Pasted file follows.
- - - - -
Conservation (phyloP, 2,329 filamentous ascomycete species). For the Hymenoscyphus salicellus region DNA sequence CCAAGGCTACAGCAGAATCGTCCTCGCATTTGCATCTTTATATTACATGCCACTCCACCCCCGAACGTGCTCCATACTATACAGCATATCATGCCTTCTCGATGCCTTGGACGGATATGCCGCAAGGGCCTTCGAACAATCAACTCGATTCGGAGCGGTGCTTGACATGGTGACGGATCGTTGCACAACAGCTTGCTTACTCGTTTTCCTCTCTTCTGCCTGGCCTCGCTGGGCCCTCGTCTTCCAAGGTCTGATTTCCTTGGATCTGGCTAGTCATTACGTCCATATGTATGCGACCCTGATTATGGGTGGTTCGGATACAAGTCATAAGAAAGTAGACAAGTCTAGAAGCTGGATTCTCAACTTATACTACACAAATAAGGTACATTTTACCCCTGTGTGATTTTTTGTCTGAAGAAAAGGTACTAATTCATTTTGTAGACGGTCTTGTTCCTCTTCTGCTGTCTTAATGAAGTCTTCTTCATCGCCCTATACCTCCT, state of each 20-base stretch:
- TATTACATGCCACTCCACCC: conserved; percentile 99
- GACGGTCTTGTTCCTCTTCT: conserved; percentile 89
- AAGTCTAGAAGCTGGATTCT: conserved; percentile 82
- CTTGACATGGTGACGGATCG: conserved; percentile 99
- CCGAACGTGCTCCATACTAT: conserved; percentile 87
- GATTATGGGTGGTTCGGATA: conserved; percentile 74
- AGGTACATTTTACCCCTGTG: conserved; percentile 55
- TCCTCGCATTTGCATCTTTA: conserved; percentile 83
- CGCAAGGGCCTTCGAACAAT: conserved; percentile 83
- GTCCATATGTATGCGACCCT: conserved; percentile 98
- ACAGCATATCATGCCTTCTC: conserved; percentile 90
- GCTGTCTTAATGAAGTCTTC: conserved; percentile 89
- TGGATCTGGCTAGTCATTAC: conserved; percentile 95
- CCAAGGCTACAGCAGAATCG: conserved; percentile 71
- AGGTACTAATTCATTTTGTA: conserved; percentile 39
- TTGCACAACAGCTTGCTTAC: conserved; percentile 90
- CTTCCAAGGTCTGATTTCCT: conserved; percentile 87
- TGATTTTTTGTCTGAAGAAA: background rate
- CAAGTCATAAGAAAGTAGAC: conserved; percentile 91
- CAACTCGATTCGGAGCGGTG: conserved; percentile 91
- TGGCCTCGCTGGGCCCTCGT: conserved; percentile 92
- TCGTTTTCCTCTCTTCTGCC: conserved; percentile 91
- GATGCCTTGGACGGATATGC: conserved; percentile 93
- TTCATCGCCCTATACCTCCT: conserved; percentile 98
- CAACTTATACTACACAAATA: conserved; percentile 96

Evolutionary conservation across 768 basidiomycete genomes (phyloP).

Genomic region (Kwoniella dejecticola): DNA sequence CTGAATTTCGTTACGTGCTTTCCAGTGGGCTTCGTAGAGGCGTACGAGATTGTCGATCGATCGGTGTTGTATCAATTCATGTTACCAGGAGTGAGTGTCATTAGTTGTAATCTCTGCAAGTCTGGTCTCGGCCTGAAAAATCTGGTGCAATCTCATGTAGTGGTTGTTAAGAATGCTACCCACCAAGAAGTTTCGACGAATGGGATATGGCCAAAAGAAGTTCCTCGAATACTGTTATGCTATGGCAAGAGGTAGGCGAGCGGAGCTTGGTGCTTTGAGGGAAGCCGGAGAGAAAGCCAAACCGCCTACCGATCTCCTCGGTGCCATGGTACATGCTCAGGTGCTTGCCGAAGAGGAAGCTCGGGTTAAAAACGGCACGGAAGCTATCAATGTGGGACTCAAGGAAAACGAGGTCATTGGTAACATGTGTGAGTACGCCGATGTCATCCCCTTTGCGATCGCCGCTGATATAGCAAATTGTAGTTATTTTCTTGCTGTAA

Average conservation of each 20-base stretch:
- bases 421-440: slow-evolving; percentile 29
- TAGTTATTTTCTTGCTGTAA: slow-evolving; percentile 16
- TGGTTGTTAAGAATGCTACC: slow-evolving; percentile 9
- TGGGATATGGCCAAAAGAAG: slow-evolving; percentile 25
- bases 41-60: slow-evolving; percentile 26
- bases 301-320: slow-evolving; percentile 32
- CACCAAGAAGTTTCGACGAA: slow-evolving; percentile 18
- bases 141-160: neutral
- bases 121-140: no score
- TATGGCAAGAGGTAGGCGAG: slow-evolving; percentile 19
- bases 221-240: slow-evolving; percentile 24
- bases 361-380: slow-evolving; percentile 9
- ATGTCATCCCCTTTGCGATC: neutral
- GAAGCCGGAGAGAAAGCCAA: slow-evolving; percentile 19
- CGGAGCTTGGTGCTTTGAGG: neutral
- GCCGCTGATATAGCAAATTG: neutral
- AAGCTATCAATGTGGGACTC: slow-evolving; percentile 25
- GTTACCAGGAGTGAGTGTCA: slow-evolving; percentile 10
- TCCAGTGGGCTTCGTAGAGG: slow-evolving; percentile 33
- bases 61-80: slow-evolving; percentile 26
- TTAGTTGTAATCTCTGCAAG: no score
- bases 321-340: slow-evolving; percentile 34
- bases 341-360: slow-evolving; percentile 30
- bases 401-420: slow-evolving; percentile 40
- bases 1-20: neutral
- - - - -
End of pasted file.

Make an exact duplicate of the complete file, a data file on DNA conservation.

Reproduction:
Conservation (phyloP, 2,329 filamentous ascomycete species). For the Hymenoscyphus salicellus region DNA sequence CCAAGGCTACAGCAGAATCGTCCTCGCATTTGCATCTTTATATTACATGCCACTCCACCCCCGAACGTGCTCCATACTATACAGCATATCATGCCTTCTCGATGCCTTGGACGGATATGCCGCAAGGGCCTTCGAACAATCAACTCGATTCGGAGCGGTGCTTGACATGGTGACGGATCGTTGCACAACAGCTTGCTTACTCGTTTTCCTCTCTTCTGCCTGGCCTCGCTGGGCCCTCGTCTTCCAAGGTCTGATTTCCTTGGATCTGGCTAGTCATTACGTCCATATGTATGCGACCCTGATTATGGGTGGTTCGGATACAAGTCATAAGAAAGTAGACAAGTCTAGAAGCTGGATTCTCAACTTATACTACACAAATAAGGTACATTTTACCCCTGTGTGATTTTTTGTCTGAAGAAAAGGTACTAATTCATTTTGTAGACGGTCTTGTTCCTCTTCTGCTGTCTTAATGAAGTCTTCTTCATCGCCCTATACCTCCT, state of each 20-base stretch:
- TATTACATGCCACTCCACCC: conserved; percentile 99
- GACGGTCTTGTTCCTCTTCT: conserved; percentile 89
- AAGTCTAGAAGCTGGATTCT: conserved; percentile 82
- CTTGACATGGTGACGGATCG: conserved; percentile 99
- CCGAACGTGCTCCATACTAT: conserved; percentile 87
- GATTATGGGTGGTTCGGATA: conserved; percentile 74
- AGGTACATTTTACCCCTGTG: conserved; percentile 55
- TCCTCGCATTTGCATCTTTA: conserved; percentile 83
- CGCAAGGGCCTTCGAACAAT: conserved; percentile 83
- GTCCATATGTATGCGACCCT: conserved; percentile 98
- ACAGCATATCATGCCTTCTC: conserved; percentile 90
- GCTGTCTTAATGAAGTCTTC: conserved; percentile 89
- TGGATCTGGCTAGTCATTAC: conserved; percentile 95
- CCAAGGCTACAGCAGAATCG: conserved; percentile 71
- AGGTACTAATTCATTTTGTA: conserved; percentile 39
- TTGCACAACAGCTTGCTTAC: conserved; percentile 90
- CTTCCAAGGTCTGATTTCCT: conserved; percentile 87
- TGATTTTTTGTCTGAAGAAA: background rate
- CAAGTCATAAGAAAGTAGAC: conserved; percentile 91
- CAACTCGATTCGGAGCGGTG: conserved; percentile 91
- TGGCCTCGCTGGGCCCTCGT: conserved; percentile 92
- TCGTTTTCCTCTCTTCTGCC: conserved; percentile 91
- GATGCCTTGGACGGATATGC: conserved; percentile 93
- TTCATCGCCCTATACCTCCT: conserved; percentile 98
- CAACTTATACTACACAAATA: conserved; percentile 96

Evolutionary conservation across 768 basidiomycete genomes (phyloP).

Genomic region (Kwoniella dejecticola): DNA sequence CTGAATTTCGTTACGTGCTTTCCAGTGGGCTTCGTAGAGGCGTACGAGATTGTCGATCGATCGGTGTTGTATCAATTCATGTTACCAGGAGTGAGTGTCATTAGTTGTAATCTCTGCAAGTCTGGTCTCGGCCTGAAAAATCTGGTGCAATCTCATGTAGTGGTTGTTAAGAATGCTACCCACCAAGAAGTTTCGACGAATGGGATATGGCCAAAAGAAGTTCCTCGAATACTGTTATGCTATGGCAAGAGGTAGGCGAGCGGAGCTTGGTGCTTTGAGGGAAGCCGGAGAGAAAGCCAAACCGCCTACCGATCTCCTCGGTGCCATGGTACATGCTCAGGTGCTTGCCGAAGAGGAAGCTCGGGTTAAAAACGGCACGGAAGCTATCAATGTGGGACTCAAGGAAAACGAGGTCATTGGTAACATGTGTGAGTACGCCGATGTCATCCCCTTTGCGATCGCCGCTGATATAGCAAATTGTAGTTATTTTCTTGCTGTAA

Average conservation of each 20-base stretch:
- bases 421-440: slow-evolving; percentile 29
- TAGTTATTTTCTTGCTGTAA: slow-evolving; percentile 16
- TGGTTGTTAAGAATGCTACC: slow-evolving; percentile 9
- TGGGATATGGCCAAAAGAAG: slow-evolving; percentile 25
- bases 41-60: slow-evolving; percentile 26
- bases 301-320: slow-evolving; percentile 32
- CACCAAGAAGTTTCGACGAA: slow-evolving; percentile 18
- bases 141-160: neutral
- bases 121-140: no score
- TATGGCAAGAGGTAGGCGAG: slow-evolving; percentile 19
- bases 221-240: slow-evolving; percentile 24
- bases 361-380: slow-evolving; percentile 9
- ATGTCATCCCCTTTGCGATC: neutral
- GAAGCCGGAGAGAAAGCCAA: slow-evolving; percentile 19
- CGGAGCTTGGTGCTTTGAGG: neutral
- GCCGCTGATATAGCAAATTG: neutral
- AAGCTATCAATGTGGGACTC: slow-evolving; percentile 25
- GTTACCAGGAGTGAGTGTCA: slow-evolving; percentile 10
- TCCAGTGGGCTTCGTAGAGG: slow-evolving; percentile 33
- bases 61-80: slow-evolving; percentile 26
- TTAGTTGTAATCTCTGCAAG: no score
- bases 321-340: slow-evolving; percentile 34
- bases 341-360: slow-evolving; percentile 30
- bases 401-420: slow-evolving; percentile 40
- bases 1-20: neutral